As I prepare my thoughts for Sunday services tomorrow, which is the first Sabbath after the automatic cut in food stamps took place a day ago, I'm wondering how many of the committed Christians in Congress, generally, and among Republicans, specifically, are considering the consequences of the summary end of the the SNAP (Supplementary Nutrition Assistance Program--food stamps, for short) benefits extension that was granted a few years back as part of Washington, D.C.'s economic stimulus program. For that matter, I wonder if a sense of moral crisis occurred within the Obama family, whose backgrounds as community activists within some of the most financially hard-up neighborhoods in Chicago must make them acutely sensitive to the nutrition needs of the poor in this country. From the figures, it looks like the typical family on this program is losing anywhere from 5% to 10% of their benefits. The Feeding America organization says that the typical food stamp recipient got about $1.50/meal, so the cuts will probably take a dime or better off each meal. Put another way, USA Today calculates that the cut will cost the average SNAP-enrolled family of four the equivalent of 21 meals a month. That strikes me as pretty harsh.
I wonder if the Obamas and other Christians who are in the political class in D.C. will think about this when they attend services tomorrow morning. At some point I hope they encounter Isaiah 58 and take these words to heart: If you extend your soul to the hungry and satisfy the afflicted soul,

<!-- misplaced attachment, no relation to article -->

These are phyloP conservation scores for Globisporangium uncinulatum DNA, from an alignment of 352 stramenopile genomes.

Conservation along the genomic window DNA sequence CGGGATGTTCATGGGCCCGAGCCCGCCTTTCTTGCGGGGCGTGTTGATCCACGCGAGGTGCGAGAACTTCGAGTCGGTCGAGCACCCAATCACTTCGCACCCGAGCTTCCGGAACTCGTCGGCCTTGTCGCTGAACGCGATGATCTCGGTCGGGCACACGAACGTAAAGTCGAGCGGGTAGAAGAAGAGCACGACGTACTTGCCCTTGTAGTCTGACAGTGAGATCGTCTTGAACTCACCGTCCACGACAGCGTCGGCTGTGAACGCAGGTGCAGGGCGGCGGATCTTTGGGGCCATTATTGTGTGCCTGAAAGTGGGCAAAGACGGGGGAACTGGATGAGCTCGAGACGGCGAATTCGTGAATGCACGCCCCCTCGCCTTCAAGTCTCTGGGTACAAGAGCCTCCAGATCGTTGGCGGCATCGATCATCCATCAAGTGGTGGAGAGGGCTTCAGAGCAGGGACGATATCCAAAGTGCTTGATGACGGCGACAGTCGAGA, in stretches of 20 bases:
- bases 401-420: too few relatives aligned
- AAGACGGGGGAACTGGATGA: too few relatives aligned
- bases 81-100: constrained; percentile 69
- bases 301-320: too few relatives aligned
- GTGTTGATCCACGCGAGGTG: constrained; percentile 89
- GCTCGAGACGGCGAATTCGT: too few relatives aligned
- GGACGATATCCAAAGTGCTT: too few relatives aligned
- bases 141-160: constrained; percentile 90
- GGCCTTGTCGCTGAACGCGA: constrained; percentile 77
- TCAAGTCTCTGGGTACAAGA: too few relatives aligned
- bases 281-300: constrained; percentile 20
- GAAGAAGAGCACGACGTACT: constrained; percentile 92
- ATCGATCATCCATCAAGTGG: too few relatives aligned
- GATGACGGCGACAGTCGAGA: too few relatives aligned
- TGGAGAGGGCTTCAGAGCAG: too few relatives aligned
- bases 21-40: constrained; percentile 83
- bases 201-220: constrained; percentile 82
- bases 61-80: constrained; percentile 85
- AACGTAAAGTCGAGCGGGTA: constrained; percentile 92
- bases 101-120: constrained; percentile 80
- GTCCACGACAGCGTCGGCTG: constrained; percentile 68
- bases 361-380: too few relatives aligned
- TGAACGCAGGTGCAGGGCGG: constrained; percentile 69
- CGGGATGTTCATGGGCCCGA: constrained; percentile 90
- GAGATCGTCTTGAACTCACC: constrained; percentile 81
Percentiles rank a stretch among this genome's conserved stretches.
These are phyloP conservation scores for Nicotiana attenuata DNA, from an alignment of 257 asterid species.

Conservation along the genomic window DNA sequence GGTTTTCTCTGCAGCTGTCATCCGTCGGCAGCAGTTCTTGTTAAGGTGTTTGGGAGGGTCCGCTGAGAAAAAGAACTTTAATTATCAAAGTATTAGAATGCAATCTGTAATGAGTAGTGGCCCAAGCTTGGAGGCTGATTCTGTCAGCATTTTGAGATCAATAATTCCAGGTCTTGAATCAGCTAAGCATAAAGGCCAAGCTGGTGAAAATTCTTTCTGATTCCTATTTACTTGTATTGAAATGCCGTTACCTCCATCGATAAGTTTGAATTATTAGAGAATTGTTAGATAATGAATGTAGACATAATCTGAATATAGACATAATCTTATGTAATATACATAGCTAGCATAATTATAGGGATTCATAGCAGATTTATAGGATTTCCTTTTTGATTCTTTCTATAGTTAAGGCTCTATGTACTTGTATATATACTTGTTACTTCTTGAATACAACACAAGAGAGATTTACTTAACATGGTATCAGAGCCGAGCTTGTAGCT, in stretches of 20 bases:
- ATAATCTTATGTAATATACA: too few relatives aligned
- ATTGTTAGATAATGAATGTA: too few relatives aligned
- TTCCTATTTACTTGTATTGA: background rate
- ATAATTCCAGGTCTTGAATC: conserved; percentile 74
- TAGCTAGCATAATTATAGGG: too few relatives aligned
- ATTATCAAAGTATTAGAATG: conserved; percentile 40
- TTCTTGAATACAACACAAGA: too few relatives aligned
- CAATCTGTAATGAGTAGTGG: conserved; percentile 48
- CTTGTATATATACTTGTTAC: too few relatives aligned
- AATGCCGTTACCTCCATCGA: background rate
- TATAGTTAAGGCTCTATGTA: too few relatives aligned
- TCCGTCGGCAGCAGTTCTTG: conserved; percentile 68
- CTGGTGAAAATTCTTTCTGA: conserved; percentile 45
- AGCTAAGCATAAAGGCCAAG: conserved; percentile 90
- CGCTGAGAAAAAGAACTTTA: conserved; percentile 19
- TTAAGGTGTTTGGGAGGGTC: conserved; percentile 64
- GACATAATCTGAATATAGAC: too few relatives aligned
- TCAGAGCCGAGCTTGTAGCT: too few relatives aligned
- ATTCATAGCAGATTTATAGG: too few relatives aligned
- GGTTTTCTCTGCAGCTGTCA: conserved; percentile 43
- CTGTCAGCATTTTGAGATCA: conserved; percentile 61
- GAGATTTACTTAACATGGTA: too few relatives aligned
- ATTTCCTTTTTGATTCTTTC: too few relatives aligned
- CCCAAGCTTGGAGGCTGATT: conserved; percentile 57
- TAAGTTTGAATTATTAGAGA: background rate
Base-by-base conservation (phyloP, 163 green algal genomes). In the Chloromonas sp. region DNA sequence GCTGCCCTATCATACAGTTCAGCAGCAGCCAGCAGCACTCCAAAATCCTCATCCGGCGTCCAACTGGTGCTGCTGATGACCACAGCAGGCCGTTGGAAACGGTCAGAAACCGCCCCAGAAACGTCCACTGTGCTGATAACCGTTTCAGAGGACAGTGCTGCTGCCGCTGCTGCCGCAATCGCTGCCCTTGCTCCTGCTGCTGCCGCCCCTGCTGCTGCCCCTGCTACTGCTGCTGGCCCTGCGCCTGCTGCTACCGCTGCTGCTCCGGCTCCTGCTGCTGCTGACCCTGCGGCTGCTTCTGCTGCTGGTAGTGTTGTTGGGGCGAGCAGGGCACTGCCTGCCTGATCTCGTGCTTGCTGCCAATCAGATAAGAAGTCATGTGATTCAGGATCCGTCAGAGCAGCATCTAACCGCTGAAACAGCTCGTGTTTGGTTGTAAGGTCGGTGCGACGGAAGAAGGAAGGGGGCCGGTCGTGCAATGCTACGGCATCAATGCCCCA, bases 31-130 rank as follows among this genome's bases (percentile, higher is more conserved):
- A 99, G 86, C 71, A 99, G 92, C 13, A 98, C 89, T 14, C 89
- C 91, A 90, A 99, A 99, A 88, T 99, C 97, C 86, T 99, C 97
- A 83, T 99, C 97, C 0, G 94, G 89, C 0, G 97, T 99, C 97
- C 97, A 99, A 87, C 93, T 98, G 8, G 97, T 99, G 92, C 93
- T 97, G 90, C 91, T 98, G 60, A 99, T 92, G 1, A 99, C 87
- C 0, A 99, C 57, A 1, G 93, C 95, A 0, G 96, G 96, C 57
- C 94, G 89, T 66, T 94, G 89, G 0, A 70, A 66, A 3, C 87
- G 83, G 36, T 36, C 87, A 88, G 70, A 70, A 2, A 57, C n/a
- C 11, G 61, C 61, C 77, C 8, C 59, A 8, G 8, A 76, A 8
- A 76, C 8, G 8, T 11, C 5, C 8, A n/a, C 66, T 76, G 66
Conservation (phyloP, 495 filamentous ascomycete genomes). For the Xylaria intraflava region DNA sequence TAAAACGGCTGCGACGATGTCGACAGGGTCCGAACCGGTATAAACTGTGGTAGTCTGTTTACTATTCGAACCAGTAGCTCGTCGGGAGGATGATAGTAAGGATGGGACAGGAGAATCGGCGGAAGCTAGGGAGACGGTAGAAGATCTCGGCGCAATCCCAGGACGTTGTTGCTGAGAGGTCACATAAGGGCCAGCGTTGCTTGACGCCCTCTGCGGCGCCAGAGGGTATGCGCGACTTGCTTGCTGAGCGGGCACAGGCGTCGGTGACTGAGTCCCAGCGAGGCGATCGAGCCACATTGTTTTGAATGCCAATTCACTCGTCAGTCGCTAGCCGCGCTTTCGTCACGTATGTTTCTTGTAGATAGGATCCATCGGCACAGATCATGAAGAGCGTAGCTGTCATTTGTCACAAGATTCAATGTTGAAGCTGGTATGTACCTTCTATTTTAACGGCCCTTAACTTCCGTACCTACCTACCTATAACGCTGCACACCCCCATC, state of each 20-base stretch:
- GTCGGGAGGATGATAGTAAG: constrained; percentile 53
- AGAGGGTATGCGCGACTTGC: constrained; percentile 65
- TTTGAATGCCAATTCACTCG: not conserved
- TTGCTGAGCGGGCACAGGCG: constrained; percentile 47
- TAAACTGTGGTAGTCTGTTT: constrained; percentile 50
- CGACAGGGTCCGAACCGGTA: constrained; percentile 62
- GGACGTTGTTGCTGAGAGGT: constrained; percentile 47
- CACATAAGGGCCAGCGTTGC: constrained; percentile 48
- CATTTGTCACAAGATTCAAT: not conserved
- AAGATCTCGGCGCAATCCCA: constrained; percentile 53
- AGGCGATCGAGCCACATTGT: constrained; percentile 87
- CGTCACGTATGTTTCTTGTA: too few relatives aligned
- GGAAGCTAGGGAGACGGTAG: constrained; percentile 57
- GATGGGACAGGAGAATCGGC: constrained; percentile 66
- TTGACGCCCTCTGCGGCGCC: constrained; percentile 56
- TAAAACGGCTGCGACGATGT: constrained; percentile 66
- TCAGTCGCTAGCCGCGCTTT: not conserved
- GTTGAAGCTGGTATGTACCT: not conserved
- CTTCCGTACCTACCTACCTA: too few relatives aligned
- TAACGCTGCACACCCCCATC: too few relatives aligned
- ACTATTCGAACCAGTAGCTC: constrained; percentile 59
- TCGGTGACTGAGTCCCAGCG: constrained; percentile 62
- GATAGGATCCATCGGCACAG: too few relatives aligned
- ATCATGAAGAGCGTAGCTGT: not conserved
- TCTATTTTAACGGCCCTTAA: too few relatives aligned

then your light shall dawn in the darkness, and your darkness
shall be as the noonday. Their hearts may be hardened by the real problems of mismanagement and fraud that I have no doubt are embedded in SNAP, but in their pursuit of purging those issues out of the program, I think they're doing some significant damage to millions (there are 47 million of them now) of Americans who simply need this help in order to get some decent food into their systems every day.
Yes, the extended benefits were set to expire on October 31, and yes, everybody was informed well in advance. That doesn't mean there shouldn't have been some consideration and discussion of the issue--after all, this federal government has been dealing with having to extend deadlines for years now, and it seems to me that extensions are typically granted. Why should some consideration of a program extension affecting our neediest class of citizens be exempt from the process?
As a Republican, I'm particularly chagrined by the blithe dismissal of our claim to being "compassionate conservatives" as nary a peep from officials in our party in defense of extending these benefits was forthcoming. And for those who often make a public show of their commitment to Jesus Christ and his teachings, I'm extremely disappointed that there was no attention paid to the moral quandary attached to the taking of food away from the poor.